For decades now, American voters have been convinced to support public policies that only benefit those in power. But how do the powerful extract consent from citizens whose own self-interest and collective well-being are constantly denied? And why do so many Americans seem to have given up on quality public education, on safe food and safe streets, on living wages—even on democracy itself? Kill It to Save It lays bare the hypocrisy of contemporary US political discourse, documenting the historical and theoretical trajectory of capitalism’s triumph over democracy.
Tackling the interconnected issues of globalization, neoliberalism, and declining public institutions, Corey Dolgon argues that American citizens now accept reform policies that destroy the public sector (seemingly in the public interest) and a political culture that embraces what Stephen Colbert calls “truthiness”—a willingness to agree to arguments that feel right “in the gut” regardless of fancy science or messy facts. In a narrative that stretches from the post-Vietnam War era to the present parade of political reality TV and debates over Black Lives Matter, Dolgon dismantles US common-sense cultural discourse. His original, alternative account reveals that this ongoing crisis in US policy will not cease until a critical mass of American citizens recognize what has been lost, and in whose interest.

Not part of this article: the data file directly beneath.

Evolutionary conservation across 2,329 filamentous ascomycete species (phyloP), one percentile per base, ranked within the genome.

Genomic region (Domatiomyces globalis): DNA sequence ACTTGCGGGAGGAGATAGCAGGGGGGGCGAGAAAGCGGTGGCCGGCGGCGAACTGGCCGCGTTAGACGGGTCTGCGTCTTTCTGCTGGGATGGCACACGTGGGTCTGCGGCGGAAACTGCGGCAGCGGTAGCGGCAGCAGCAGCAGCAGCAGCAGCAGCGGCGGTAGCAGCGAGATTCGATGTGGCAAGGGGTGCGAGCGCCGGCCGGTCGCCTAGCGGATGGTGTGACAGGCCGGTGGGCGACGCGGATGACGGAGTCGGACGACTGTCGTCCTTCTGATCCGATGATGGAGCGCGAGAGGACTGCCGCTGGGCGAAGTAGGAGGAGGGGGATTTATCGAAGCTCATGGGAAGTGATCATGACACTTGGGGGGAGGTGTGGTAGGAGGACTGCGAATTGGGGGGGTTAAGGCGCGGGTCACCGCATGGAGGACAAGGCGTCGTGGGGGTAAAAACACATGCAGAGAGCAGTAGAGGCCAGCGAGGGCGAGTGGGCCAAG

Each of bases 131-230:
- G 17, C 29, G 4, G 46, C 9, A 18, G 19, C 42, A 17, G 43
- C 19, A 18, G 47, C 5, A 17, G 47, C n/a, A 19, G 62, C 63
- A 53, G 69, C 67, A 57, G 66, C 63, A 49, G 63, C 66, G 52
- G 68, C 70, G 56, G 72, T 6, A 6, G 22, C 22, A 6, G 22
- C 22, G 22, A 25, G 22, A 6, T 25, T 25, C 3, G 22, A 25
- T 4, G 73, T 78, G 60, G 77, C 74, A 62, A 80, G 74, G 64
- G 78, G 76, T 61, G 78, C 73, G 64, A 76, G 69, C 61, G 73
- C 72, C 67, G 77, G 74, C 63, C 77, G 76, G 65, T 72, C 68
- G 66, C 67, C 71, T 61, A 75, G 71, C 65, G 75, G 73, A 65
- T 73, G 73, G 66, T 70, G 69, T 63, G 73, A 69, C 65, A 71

About the Author
Corey Dolgon is professor of sociology and director of community-based learning at Stonehill College in Easton, Massachusetts. He is the author of three other books, including the award-winning The End of the Hamptons: Scenes from the Class Struggle in America’s Paradise.
"Dolgon’s astute look at the conservative turn in US politics . . . offers a fascinating look at the phenomenon that made Donald J. Trump the preferred choice of many voters in the United States. . . . The long-term fallout of this turn has many of us thinking far less critically than we should be—exactly as intended—and Dolgon takes pains to lay out how and why we’ve learned to tolerate the intolerable. . . . Dolgon’s analysis will be useful in efforts to oppose privatization and reassert the idea that government’s main function is serving the people, not propping up business. What’s more, Kill It to Save It, like Naomi Klein’s The Shock Doctrine, offers a clear and accessible look at how policy is crafted, marketed, and ultimately sold or rejected."
— Eleanor J. Bader
“This book is a trenchant critique of a popular notion in today’s politics and policy making: kill it to save it, the notion that often ‘the only way to save public institutions is to privatize them.’ . . . Dolgon paints a sad picture of such vaunted American public institutions as social security, public education, health care, food, voting rights, and campaign finance, among others, and argues that the kill-it-to-save-it ideology is to blame. . . . Kill It to Save It is engagingly written and persuades the reader of the need to save our public institutions by investing in them, not by killing them. Recommended.”
— J. Bhattacharya, Iowa State University